Emily Dickinson and Her Culture: The Soul's Society

Front Cover
CUP Archive, 1986 M06 27 - 384 pages
The great American poet Emily Dickinson has long been seen as a figure isolated from her contemporaries and insulated from her surrounding culture. This book attempts to place her texts in their cultural contexts by exploring her attitude towards death, romance, the afterlife, God, nature and art. Using pertinent parallels, analogues, and glosses, it assesses her response to three levels of general culture: elite, popular, and folk. It attempts to find coherence in the entire canon of her poetry, and to reconstruct the lost sensibility that produced it. The author stresses Dickinson's visual acuity and the pictorial elements of her art, taking issue with recent criticism, which has focused on that art's supposed abstraction and 'scenelessness'. At its widest, the book is not only a cultural biography of Emily Dickinson as an American Victorian, but a biography of American Victorian culture itself, where Dickinson emerges as a 'Representative Woman'.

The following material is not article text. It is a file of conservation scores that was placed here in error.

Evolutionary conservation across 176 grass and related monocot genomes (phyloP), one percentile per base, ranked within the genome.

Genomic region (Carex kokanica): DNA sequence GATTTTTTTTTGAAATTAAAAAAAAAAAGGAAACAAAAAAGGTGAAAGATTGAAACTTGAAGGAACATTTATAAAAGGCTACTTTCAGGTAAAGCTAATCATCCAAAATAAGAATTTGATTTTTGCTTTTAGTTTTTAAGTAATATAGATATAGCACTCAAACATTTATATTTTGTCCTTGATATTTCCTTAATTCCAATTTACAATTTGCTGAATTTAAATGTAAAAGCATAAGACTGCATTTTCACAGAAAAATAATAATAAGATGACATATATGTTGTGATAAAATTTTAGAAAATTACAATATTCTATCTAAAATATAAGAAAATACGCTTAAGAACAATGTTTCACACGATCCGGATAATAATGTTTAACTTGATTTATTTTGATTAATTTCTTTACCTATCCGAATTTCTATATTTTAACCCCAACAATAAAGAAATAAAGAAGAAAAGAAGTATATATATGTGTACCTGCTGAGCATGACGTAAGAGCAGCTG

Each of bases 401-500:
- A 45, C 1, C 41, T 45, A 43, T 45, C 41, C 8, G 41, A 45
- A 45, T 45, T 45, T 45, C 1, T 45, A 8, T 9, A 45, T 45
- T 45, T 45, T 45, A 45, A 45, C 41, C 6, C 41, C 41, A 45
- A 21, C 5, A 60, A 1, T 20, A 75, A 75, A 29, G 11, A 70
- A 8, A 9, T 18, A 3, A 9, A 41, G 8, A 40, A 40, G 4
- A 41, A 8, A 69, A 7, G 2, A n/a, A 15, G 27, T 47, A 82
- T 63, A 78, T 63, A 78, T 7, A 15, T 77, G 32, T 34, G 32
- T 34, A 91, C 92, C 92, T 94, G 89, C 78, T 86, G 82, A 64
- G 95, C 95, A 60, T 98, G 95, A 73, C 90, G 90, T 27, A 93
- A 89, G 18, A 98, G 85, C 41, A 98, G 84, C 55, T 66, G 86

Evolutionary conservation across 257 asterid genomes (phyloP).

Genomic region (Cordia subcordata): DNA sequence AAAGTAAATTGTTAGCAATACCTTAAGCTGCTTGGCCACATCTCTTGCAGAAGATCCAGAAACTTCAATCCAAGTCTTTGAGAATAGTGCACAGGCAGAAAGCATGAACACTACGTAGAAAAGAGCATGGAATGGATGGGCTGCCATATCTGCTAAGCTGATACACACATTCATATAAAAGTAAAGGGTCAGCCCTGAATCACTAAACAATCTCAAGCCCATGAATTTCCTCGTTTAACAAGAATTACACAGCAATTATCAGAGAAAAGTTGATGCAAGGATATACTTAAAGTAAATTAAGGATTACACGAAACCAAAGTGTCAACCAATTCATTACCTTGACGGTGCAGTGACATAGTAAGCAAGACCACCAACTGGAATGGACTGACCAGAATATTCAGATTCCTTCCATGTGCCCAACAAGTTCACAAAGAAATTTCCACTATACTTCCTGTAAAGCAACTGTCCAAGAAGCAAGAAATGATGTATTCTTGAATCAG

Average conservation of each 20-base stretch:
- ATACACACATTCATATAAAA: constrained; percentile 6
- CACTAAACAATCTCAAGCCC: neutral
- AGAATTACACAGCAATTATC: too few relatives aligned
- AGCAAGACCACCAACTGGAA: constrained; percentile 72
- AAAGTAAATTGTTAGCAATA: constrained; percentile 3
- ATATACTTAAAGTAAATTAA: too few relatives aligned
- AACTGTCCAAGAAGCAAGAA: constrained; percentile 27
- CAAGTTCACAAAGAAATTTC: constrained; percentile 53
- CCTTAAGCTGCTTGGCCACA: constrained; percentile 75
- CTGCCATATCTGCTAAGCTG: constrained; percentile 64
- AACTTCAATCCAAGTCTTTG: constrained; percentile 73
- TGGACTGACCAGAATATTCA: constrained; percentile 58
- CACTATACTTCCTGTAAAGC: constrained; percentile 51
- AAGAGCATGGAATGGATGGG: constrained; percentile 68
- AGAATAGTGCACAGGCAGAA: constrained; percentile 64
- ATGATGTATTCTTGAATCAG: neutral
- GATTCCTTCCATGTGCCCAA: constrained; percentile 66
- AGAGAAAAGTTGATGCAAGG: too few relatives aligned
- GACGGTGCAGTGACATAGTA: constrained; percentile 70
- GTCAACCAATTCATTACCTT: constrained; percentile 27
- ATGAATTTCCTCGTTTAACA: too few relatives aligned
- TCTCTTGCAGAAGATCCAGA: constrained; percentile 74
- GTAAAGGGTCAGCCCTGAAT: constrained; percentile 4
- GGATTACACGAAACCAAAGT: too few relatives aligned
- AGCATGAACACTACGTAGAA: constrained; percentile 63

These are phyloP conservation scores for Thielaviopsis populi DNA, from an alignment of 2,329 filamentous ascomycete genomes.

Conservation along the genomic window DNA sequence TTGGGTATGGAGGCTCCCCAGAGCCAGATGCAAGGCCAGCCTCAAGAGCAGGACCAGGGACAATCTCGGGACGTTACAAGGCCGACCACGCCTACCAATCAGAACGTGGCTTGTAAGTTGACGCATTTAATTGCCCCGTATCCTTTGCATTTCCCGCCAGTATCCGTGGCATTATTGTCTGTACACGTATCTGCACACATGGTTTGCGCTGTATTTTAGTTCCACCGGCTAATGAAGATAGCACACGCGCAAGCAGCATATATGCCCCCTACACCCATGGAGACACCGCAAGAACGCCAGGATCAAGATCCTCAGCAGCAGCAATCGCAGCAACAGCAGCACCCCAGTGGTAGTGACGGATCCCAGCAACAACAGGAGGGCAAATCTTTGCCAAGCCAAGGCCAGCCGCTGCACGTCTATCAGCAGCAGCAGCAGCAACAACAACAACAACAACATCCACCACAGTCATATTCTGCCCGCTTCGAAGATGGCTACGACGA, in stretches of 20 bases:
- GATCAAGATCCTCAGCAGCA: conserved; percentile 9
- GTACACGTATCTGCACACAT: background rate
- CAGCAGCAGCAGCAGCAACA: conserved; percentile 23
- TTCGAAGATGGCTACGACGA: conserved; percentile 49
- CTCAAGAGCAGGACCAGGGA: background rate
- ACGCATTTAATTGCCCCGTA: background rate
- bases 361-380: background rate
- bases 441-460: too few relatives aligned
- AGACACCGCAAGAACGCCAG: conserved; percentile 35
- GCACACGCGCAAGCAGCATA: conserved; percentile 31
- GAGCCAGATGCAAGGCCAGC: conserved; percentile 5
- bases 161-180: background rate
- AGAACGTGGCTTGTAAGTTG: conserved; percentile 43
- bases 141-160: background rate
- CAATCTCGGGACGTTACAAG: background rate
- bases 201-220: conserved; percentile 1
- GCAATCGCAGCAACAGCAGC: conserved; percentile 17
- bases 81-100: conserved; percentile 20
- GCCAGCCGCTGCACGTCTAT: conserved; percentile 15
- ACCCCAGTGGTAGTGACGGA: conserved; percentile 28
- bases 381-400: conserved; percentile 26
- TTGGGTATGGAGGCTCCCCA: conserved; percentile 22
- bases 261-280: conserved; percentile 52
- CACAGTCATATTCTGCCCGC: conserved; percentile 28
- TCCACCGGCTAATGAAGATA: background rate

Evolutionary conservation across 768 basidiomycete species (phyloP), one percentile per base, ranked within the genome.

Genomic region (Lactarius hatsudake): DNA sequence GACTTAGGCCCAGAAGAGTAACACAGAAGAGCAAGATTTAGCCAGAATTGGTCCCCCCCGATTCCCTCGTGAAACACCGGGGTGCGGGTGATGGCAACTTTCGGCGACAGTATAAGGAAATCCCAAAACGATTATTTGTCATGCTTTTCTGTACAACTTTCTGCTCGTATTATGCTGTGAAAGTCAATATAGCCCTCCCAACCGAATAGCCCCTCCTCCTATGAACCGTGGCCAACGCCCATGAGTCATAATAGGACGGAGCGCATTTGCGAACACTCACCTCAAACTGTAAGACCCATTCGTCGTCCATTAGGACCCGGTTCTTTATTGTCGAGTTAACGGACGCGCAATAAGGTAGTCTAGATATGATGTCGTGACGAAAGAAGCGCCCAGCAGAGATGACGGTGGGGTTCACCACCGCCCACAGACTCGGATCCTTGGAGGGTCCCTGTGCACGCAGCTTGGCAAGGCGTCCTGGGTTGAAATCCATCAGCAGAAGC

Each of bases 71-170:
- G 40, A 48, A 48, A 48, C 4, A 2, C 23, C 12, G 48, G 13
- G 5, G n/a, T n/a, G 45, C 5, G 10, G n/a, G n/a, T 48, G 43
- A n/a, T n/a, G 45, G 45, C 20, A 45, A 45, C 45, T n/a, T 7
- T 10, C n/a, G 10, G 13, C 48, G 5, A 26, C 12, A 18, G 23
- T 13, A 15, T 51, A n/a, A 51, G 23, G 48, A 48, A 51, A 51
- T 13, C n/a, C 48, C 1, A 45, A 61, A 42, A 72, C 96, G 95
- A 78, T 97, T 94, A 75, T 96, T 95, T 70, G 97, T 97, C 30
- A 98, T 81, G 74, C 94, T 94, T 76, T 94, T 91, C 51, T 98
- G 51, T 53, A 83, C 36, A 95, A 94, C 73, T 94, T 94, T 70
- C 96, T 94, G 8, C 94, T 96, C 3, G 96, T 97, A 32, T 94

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Contents

Mary Warners Scrapbook
13
Dickinson Sigourney and the Victorian
39
Dickinson Stowe and the Wars
79
Dickinson Phelps and the Image
117
Dickinson God and Folk Forms
153
Dickinson Higginson and
181
Dickinson Ruskin and Victorian
219
Dickinson Sunsets and the Sublime
259
Appendix A The Books of Revelation by Martha Dickinson
299
Appendix B Austin Dickinson as Connoisseur
307
Dickinsons Mystic Day
317
Index
353
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